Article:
OBJECTIVE: Stressful life events (SLEs) impact the quality of life (QOL) of cancer patients. This study investigated the mediation of the relationship between SLEs and QOL (Model 1: Emotional-EQOL and Model 2: Physical/Functional-PFQOL by three types of coping: Action/Planning, Support/Advise-Seeking, and Disengagement/Denial). Design and Main Measures: 662 persons with cancer completed a Stressful Life Events Checklist, the Brief COPE scale, the FACT Emotional, Physical, and Functional Scales, and the Physical Impact Scale of the Sickness Impact Profile.
RESULTS: SLEs were positively associated with Action/Planning (Model 1: B = 0.195, 95% CI = [0.089, 0.304]; Model 2: B = 0.192, 95% CI = [0.086, 0.289]) and Disengagement/Denial (Model 1: B = 0.394, 95% CI = [0.281, 0.513]; Model 2: B = .392, 95% CI = [0.285, 0.508]) but not Support/Advice-Seeking; however, only Disengagement/Denial was related to Emotional-QOL (Model 1: B = -0.659, 95% CI = [-0.848, -0.498]) and Physical/Functional-QOL (Model 2: B = -1.460, 95% CI = [-1.856, -1.069]). Thus, only Disengagement/Denial mediated the relationship between SLEs and QOL.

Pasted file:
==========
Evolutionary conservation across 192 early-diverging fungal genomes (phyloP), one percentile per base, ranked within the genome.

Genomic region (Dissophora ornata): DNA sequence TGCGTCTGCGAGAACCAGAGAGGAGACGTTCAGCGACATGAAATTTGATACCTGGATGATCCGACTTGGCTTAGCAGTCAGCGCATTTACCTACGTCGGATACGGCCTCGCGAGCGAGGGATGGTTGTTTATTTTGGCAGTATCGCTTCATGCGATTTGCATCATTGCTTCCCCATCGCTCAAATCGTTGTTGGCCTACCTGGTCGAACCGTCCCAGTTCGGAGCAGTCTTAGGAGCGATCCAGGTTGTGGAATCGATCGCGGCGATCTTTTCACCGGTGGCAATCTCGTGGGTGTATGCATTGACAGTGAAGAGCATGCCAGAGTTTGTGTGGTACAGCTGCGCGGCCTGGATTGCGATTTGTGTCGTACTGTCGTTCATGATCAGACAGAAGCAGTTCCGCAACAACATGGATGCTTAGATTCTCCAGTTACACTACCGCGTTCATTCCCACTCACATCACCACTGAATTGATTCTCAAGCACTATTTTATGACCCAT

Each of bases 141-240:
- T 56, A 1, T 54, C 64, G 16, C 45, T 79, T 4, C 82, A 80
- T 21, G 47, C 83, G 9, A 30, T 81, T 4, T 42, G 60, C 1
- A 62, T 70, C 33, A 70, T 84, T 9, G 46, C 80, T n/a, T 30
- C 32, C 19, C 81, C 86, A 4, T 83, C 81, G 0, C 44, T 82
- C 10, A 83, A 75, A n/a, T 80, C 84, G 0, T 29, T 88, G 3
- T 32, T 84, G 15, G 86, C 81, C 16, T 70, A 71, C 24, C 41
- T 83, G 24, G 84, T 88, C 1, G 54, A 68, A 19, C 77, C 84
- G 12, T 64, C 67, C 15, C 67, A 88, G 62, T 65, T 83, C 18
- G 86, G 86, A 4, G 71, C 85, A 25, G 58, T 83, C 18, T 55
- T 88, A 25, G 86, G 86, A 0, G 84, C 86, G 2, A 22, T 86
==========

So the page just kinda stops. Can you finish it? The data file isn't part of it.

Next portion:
CONCLUSIONS: The results indicated that SLEs represent a class of events for which there may be only one dominant coping response, disengagement. SLEs may not be controllable or predictable and reduce capacity for active coping with serious illness. However, SLEs may be detected at any point in the cancer trajectory so that supportive services might be provided.
- Adaptation, Psychological
- Life Change Events
- Middle Aged
- Quality of Life
- Stress, Psychological/psychology